KOSTOLAC, Serbia/DOBOJ, Bosnia (Reuters) - Soldiers, police and villagers battled to protect power plants in Serbia from rising flood waters on Sunday as the death toll from the Balkan region's worst rainfall in more than a century reached 37.
Twelve bodies were recovered from the worst-hit Serbian town of Obrenovac, 30 km (18 miles) southwest of the capital, Belgrade, but the number was likely to rise as waters receded.
"The situation is catastrophic," Prime Minister Aleksandar Vucic told reporters.
Hundreds of soldiers and residents scrambled to raise sandbag barriers around the perimeter of the Kostolac power plant east of Belgrade, where a Reuters cameraman said waters from the swollen River Mlava, a tributary to the much larger River Danube, had come to within a kilometer.
Workers at the plant joined the effort, digging up a road in a bid to divert waters that threatened to flood nearby coal mines. The Kostolac plant supplies 20 percent of Serbia's electricity needs.
Russian cargo planes carrying boats, generators and food joined rescue teams from around Europe and thousands of local volunteers in evacuating people and building flood defenses after the River Sava, swollen by days of torrential rain, burst its banks.
Rains eased and flood waters receded on Sunday in some of the worst-hit areas of Serbia and Bosnia, but the Sava was forecast to rise further. Thousands of people have been displaced.
Serbia's EPS power utility said a fresh flood wave also threatened Serbia's largest power plant, the Nikola Tesla in Obrenovac.
Flooding had already cut Serbian power generation by 40 percent, forcing the cash-strapped country to boost imports.
"More and more water is getting closer but for the time being the sandbag defense barriers are holding," Tanjug news agency quoted Kostolac general manager Dragan Jovanovic as saying.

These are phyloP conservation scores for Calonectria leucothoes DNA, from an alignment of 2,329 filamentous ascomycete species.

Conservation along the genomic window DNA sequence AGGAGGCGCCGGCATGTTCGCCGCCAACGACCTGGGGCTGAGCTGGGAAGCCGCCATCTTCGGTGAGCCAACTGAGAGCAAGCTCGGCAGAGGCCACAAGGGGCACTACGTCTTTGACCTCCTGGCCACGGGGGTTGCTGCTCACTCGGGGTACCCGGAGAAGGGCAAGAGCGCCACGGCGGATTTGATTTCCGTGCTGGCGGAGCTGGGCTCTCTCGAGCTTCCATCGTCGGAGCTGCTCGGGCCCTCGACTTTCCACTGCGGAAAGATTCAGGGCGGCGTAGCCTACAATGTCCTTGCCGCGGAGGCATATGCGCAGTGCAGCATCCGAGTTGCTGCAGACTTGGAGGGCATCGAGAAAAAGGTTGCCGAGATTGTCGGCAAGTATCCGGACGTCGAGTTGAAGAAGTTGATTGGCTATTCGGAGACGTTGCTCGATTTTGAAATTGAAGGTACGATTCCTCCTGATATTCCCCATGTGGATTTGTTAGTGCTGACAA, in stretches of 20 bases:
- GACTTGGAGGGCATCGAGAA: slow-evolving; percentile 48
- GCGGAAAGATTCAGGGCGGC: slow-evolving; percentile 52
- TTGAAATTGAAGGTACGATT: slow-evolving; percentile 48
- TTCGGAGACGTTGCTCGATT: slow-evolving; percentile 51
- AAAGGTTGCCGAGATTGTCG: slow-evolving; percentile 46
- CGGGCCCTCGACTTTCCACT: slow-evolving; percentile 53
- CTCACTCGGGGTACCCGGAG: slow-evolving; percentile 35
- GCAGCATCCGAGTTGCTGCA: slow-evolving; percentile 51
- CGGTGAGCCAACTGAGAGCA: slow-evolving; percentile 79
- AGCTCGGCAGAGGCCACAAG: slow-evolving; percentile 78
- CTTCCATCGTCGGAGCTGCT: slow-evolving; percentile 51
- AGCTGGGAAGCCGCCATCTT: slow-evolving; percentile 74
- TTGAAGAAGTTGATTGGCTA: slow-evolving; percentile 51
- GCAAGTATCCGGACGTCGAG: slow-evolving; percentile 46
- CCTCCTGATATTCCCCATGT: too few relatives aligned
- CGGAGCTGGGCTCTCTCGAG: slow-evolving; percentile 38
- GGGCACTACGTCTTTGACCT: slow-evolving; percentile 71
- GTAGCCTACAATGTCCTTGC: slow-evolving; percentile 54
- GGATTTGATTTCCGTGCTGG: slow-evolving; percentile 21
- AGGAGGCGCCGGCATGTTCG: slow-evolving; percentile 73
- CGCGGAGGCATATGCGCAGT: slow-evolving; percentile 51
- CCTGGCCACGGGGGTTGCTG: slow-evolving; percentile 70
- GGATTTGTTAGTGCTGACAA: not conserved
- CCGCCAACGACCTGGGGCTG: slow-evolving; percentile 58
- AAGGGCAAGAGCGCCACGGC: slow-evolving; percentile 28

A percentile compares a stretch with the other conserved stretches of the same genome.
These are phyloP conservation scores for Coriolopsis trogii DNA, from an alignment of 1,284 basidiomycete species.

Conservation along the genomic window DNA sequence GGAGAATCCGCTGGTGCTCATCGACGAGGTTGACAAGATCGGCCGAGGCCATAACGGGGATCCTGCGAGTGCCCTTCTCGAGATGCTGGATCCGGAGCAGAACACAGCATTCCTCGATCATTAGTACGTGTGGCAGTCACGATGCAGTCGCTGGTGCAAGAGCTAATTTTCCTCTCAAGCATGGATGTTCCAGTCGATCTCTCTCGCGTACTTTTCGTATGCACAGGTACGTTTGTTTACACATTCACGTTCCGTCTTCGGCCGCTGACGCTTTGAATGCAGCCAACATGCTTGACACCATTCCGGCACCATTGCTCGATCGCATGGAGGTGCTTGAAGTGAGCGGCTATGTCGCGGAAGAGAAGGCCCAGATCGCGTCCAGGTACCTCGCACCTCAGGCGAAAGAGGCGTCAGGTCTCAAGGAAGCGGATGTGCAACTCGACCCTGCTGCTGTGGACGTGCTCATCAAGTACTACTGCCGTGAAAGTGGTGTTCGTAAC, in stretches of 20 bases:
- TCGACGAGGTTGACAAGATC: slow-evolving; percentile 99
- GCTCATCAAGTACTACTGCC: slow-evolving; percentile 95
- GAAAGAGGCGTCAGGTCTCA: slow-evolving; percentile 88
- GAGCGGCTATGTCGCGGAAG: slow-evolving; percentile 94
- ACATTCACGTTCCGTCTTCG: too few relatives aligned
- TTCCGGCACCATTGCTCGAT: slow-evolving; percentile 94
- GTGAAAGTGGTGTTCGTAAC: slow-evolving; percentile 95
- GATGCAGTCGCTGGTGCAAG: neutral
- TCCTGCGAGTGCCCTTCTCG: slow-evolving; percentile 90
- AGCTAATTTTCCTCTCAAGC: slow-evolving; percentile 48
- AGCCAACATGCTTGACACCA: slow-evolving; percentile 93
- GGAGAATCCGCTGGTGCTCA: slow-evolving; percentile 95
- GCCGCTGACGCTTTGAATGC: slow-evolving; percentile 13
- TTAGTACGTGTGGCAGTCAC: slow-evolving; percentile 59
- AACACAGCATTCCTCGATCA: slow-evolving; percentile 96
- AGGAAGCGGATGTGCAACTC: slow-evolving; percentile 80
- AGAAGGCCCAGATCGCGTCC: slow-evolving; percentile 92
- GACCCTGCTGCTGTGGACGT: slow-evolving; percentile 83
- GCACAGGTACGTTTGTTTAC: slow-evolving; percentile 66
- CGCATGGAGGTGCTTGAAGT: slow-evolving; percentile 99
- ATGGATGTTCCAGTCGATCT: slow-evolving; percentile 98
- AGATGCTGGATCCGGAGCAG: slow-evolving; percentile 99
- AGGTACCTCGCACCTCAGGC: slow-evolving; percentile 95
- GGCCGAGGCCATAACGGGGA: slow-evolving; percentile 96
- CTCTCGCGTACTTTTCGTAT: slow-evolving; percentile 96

The economic impact of the floods is likely to be huge, devastating the agricultural sector vital to both the Serbian and Bosnian economies.
Vucic said a fire and flooding of surface mines on Friday at the Kolubara coal-fired power plant southwest of Belgrade had caused damage of at least 100 million euros ($137 million).
"These are the kind of waters not seen in 1,000 years, let alone 100," Vucic told a televised cabinet session.
He said 12 bodies had been recovered from Obrenovac after waters dropped from a peak of some three meters (10 feet). At least five more were reported dead elsewhere in Serbia.
In Bosnia, 19 people were confirmed dead, with nine bodies recovered from the northeastern town of Doboj after what the regional police chief described as a "tsunami" of water.
A Reuters cameraman at the scene said half the town was still submerged. Soldiers delivered food and medical supplies by truck, boat and bulldozer. Cranes lifted medical workers into some homes and removed stranded residents from others.
Zeljka Cvijanovic, prime minister of Bosnia's autonomous Serb Republic, compared the devastation to Bosnia's 1992-95 war, in which 100,000 people died. "The damage is such that we cannot recall even after the war," she told reporters.
In Croatia, the government said one person had died and two were missing in flooded villages in an eastern corner of the country near Bosnia and Serbia. The army used amphibious vehicles to help evacuate some 3,000 people.
"I carried my kids out on my back, then waited 12 hours to be rescued myself," said 40-year-old Obrenovac resident Dragan Todorovic, who spent the night in a Belgrade sports hall with dozens of other families. "The house was new, built two years ago for 100,000 euros. What now?"
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